Flash News


EBRD leaves the forecast for Albania's GDP unchanged: The economy will grow 2.5% this year

EBRD leaves the forecast for Albania's GDP unchanged: The economy will grow

Albania's economy will grow by 2.5% this year according to the fall projections of the European Bank for Reconstruction and Development (EBRD), which left the forecast unchanged, the same as in the spring 2023 report.

Our country's economy grew by 2.7% in the first quarter of 2023, driven by weaker demand, although inflation was falling. Exports of goods decreased yesterday, due to the decrease in external demand and the strong appreciation of the lek.

The value of the Lek was 12% higher in July 2023 than a year earlier, reaching the highest level on record, supported by the higher number of tourists, as well as continued inflows of remittances and direct investments.

The EBRD analyzed that the appreciation of the currency offset part of the inflationary shock, which enabled an adequate monetary policy with a rate of 3% until the end of August 2023.

The EBRD predicts that economic growth is expected to continue at an average pace of 2.5% in 2023, given the weaknesses and prospects of Albania's main trading partner, Italy, and still high food inflation, which is eroding disposable income.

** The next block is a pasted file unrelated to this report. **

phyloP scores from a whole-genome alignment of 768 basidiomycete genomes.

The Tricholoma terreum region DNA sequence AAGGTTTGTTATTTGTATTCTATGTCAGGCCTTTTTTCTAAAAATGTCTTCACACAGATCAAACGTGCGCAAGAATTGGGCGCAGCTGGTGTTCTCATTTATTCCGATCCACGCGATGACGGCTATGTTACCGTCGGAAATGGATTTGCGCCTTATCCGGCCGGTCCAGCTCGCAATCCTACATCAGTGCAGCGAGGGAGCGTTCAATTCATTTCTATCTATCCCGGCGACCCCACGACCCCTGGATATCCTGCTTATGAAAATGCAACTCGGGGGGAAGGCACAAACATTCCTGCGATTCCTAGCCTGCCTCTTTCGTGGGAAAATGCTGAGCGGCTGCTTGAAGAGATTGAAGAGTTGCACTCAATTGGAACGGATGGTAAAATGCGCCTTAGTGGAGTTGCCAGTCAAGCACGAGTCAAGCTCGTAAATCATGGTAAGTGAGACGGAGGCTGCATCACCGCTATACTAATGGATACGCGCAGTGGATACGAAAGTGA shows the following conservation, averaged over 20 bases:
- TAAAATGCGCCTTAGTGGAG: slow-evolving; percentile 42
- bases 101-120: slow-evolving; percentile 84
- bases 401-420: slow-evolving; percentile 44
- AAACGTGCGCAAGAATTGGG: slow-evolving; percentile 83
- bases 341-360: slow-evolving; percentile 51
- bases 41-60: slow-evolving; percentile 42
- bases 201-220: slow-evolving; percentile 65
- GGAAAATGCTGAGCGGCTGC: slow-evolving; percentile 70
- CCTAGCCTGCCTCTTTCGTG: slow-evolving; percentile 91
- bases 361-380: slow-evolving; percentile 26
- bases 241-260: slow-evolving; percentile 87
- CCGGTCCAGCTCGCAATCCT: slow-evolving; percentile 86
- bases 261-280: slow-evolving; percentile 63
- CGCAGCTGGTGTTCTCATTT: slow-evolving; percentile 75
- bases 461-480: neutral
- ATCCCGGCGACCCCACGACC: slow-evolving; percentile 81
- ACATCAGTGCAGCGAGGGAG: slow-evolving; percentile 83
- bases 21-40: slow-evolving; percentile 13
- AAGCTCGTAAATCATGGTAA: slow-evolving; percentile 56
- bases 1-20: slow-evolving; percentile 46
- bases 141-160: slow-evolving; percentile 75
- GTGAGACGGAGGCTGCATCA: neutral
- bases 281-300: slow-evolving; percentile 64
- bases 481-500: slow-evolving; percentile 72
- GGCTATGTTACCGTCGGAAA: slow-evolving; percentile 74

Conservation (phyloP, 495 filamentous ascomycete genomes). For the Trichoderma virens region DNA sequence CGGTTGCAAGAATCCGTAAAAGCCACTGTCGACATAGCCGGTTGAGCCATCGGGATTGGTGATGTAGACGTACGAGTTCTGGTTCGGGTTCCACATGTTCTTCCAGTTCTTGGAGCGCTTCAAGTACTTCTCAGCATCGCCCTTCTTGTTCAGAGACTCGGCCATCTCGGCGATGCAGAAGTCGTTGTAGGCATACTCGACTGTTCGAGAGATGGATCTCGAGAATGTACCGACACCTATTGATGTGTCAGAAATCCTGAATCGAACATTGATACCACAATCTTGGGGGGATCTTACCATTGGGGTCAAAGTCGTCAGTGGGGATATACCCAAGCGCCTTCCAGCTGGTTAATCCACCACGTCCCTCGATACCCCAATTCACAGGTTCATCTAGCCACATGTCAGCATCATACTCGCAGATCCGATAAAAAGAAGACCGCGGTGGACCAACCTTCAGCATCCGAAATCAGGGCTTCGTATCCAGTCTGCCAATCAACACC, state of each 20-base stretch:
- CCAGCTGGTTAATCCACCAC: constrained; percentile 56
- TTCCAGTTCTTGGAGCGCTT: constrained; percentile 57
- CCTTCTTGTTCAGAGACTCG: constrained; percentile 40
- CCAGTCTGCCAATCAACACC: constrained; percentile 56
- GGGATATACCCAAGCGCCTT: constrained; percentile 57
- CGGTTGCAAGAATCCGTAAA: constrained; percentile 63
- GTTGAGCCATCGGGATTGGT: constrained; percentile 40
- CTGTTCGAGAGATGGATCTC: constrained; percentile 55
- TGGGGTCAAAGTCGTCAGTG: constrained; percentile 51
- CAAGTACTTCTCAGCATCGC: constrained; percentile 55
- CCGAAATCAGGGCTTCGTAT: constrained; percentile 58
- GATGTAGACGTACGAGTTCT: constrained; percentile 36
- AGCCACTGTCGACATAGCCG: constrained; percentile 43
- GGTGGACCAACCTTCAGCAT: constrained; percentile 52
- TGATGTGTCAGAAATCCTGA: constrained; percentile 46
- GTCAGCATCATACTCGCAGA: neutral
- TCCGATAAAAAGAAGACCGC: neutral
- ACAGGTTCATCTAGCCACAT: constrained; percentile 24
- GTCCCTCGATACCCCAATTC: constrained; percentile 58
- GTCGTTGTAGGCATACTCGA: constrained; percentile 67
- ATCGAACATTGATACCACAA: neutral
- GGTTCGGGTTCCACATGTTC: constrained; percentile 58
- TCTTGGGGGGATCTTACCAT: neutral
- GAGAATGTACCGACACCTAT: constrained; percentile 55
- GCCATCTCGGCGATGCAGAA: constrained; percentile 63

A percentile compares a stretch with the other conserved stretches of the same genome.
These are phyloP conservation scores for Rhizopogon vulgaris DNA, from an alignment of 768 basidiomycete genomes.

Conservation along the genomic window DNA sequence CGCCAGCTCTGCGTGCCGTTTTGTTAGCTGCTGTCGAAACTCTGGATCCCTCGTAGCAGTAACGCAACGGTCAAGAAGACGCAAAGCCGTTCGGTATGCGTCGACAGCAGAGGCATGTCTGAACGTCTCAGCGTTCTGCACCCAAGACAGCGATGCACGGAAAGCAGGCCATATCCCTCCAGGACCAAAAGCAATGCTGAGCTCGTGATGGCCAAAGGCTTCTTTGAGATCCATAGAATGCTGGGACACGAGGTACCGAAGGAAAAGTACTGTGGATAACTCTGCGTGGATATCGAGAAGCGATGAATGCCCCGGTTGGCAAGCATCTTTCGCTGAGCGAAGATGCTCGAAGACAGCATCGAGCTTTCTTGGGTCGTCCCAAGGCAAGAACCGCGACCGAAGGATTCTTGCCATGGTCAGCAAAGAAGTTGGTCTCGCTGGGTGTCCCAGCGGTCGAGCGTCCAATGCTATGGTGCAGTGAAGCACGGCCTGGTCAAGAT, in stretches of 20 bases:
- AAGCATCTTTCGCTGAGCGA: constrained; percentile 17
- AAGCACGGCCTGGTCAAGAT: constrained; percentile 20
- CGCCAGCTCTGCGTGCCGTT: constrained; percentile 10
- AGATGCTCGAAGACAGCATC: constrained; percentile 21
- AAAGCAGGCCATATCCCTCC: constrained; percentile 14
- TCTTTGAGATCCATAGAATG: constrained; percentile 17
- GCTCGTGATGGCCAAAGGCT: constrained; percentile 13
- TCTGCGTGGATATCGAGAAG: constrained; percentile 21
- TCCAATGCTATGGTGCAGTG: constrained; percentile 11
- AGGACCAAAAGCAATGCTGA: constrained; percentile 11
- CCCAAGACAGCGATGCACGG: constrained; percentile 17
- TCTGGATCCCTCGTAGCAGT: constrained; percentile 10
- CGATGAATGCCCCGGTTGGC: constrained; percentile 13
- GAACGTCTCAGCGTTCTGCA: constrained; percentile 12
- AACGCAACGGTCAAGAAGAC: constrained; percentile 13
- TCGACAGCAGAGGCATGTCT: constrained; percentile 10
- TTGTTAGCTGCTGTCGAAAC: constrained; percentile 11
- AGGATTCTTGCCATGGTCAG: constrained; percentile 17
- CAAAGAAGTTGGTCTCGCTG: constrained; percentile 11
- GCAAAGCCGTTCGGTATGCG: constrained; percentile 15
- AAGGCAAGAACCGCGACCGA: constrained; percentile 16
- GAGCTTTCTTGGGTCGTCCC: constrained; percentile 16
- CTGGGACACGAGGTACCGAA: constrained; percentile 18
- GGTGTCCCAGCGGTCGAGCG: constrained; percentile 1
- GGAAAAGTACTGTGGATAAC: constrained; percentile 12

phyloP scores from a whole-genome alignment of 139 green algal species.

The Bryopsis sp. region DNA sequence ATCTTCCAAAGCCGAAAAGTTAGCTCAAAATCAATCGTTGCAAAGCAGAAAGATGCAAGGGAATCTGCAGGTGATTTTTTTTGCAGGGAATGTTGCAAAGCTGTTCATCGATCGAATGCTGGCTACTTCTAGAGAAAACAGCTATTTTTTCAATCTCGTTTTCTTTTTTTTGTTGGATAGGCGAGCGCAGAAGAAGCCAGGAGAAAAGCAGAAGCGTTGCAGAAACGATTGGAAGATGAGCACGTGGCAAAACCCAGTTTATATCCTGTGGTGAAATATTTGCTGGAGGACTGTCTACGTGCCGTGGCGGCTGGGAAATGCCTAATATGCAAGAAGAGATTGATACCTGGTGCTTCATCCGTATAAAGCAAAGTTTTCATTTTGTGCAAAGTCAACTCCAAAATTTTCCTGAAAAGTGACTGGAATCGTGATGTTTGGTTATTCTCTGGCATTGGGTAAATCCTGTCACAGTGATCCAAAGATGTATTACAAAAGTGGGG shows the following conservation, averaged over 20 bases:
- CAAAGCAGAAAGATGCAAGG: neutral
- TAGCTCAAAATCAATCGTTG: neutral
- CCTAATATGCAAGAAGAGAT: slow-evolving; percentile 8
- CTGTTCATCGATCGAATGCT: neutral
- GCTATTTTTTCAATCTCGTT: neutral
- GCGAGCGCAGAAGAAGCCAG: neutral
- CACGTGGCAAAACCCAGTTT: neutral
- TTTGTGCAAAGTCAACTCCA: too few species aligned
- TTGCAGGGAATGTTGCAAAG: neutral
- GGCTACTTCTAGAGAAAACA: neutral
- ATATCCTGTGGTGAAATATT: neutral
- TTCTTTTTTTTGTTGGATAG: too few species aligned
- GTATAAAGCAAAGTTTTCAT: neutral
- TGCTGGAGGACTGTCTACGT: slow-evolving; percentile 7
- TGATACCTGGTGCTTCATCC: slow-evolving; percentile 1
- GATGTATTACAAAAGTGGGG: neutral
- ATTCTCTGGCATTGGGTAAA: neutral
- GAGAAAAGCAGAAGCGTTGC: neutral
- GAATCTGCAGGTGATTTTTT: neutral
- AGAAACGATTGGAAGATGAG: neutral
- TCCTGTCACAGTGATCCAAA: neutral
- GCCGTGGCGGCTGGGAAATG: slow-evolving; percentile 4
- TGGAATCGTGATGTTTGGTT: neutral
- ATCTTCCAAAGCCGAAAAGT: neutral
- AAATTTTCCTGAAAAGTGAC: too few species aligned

On the other hand, the exceptionally strong performance of the tourism sector, where the number of visitors grew by 30% year-on-year in the first seven months of 2023, is expected to support growth in both the short and medium term.

In line with the projected global recovery, economic growth is forecast to return closer to its potential, reaching 3.3% in 2024.

​Western Balkan economies faced weak demand in trade with European partners, but this was partially offset by the strong performance of the tourism sector in service-based economies such as Albania, Montenegro and Kosovo.

GDP growth is expected to slow further this year, as the main partners in the Eurozone have slow growth rates (with a recession forecast in Germany).

On the other hand, inflation, while slowing down, continues to be a tax on household consumption.

Economies in the Balkans are increasingly turning to the external market for debt financing, with Serbia, North Macedonia and Albania issuing Eurobonds in the first half of 2023, and Kosovo, North Macedonia and Serbia engaged in debt financing programmes. continuous with the International Monetary Fund./Monitor


Latest news